When did you decide to address your own substance abuse issues?
“Probably around 2010. I started drinking at home instead of going out to bars, because it was easier for me to avoid cocaine if I didn’t go out to where it would be. I erased all the dealers from my phone. I quit drinking hard liquor for the most part, but I had a little hangout room where I would watch sports, play guitar and drink beer. Before that I would go to a bar, not realise how I’d got home, pass out on the couch and wake up with two bags of coke. Then of course I’d go to the store to buy beer because if I’ve got cocaine I’ve got to have beer. And vice versa – if I went to a bar I’d have two beers, then I’d be calling a guy trying to score. It was an ugly thing to go through, but they say that what doesn’t kill you makes you stronger, and I really do believe that to be true.”
How difficult was the decision to leave Down in 2013?
“My whole adult life has been touring and playing. I’ve had failed marriages, I have a 16-year-old daughter. You have these bouts of touring when you’re lonely, but with my wife Robin I was really depressed and missing her. Like, ‘I don’t want to be here, I want to be at home.’ So on tour with Down I basically isolated myself. I was depressed for the first time on tour. Snake Sabo, the manager, who used to be in Skid Row, called me and said, ‘Kirk, I think the guys might not want to jam with you anymore.’ I said, ‘Well, you know what? Tell ‘em I quit!’ He’s telling me I need to think on it, so we went through a couple of days where it was like I was on probation, so I said, ‘Maybe this is a sign.’ I talked to my wife and she said, ‘Why don’t you bring back Crowbar and give it everything you’ve got? That’s your creation, that’s your thing. I’ll help you, I’ll tour with you, I’ll do merchandise.’ And that’s what we’ve been doing since.”
Back in 2005, you also found time to form Kingdom Of Sorrow with Hatebreed vocalist Jamey Jasta. How did that come about?
“Jamey asked Crowbar to support Hatebreed on a two-week UK tour that year. We were already friends, but we really got tight on that tour. Jamey was still drinking at the time so we’d hit the pubs and drink after the shows and the whole nine yards. One day we were in Cork in Ireland, doing shots before Crowbar went onstage, and he asked if I’d be interested in doing a side project. A lot of times guys in bands drunk talk about doing something together and nothing ever comes to fruition, but a month later he called me to see if I still wanted to. Jamey actually manages Crowbar, and we’re very good friends. People always ask if we’ll ever do Kingdom Of Sorrow again and I’m up for it. We’re both too busy to do it properly in the near future, but it’s not out of the question.”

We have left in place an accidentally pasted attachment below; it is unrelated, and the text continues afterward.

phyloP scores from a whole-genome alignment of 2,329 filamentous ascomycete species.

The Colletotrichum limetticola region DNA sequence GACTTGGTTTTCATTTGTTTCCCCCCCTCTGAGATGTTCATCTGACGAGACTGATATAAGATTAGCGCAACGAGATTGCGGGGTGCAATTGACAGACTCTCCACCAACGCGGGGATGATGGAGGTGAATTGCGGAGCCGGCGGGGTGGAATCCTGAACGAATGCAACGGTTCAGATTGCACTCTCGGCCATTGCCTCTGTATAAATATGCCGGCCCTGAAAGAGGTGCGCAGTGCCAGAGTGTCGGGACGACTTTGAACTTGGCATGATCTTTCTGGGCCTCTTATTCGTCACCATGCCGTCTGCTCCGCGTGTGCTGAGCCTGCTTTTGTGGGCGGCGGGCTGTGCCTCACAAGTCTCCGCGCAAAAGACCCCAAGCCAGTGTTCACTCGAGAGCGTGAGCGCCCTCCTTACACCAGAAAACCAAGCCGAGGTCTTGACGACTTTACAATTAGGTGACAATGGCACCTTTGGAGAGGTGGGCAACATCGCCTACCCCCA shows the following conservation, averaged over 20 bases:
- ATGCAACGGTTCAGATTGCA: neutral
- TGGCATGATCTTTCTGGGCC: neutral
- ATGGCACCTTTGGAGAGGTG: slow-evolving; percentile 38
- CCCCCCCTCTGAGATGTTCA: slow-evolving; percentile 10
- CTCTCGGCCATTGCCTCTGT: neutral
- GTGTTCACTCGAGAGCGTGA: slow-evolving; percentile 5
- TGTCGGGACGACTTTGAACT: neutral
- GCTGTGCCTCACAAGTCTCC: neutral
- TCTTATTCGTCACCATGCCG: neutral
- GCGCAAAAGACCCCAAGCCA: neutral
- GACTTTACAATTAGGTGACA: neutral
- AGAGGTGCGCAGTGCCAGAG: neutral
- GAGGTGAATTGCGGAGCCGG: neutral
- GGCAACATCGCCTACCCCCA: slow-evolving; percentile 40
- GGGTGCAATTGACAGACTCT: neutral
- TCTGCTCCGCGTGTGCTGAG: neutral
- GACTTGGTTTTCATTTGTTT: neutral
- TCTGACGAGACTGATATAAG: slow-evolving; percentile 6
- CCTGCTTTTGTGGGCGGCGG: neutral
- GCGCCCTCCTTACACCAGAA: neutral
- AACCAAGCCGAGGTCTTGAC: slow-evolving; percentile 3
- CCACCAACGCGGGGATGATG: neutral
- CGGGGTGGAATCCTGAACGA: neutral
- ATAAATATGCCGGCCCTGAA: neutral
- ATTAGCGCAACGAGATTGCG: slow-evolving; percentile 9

Is it gratifying when people like Jamey say that you were a big influence on them?
“It feels great. I try to be humble, but I do often have people saying I’ve been an influence. What I like is when they say that the music or the lyrics have helped them through addictions, failed marriages or depression. I’ve even had one guy say, ‘I had the barrel of a gun in my mouth, but your music helped me through.’ That’s really deep. This guy was about to pull the trigger and end his life, but thank God he put the gun down. I like hearing that my music has helped people through dark times.”
If someone were to call you a sludge metal guitar god, you’d take it, right?
“Of course (laughs)! I do appreciate that. It makes you feel like there’s a purpose for you, like this music is not just for me, it’s for everyone. The other part’s a bit deeper, but I’ll take the compliments when they come.”
Finally, we know you’re a huge Motörhead fan. Can you see yourself retiring or would you like to carry on pretty much ‘til the end, like Lemmy did?
“Lemmy said something that hit home to me about there being more than one occasion when he was the only member of Motörhead. It’s been the same with me. Motörhead are the primary example of how to do it. They did what they did, they were great, and quitting was never an option. They went through the peaks and valleys of the music business and they survived through different fads. That’s what I try to do with Crowbar. Crowbar is Crowbar and, love or hate us, when you hear the music you know it’s us. That’s something to be proud of. I wouldn’t say I’ll never retire, but honestly, I really don’t know what else I would do!”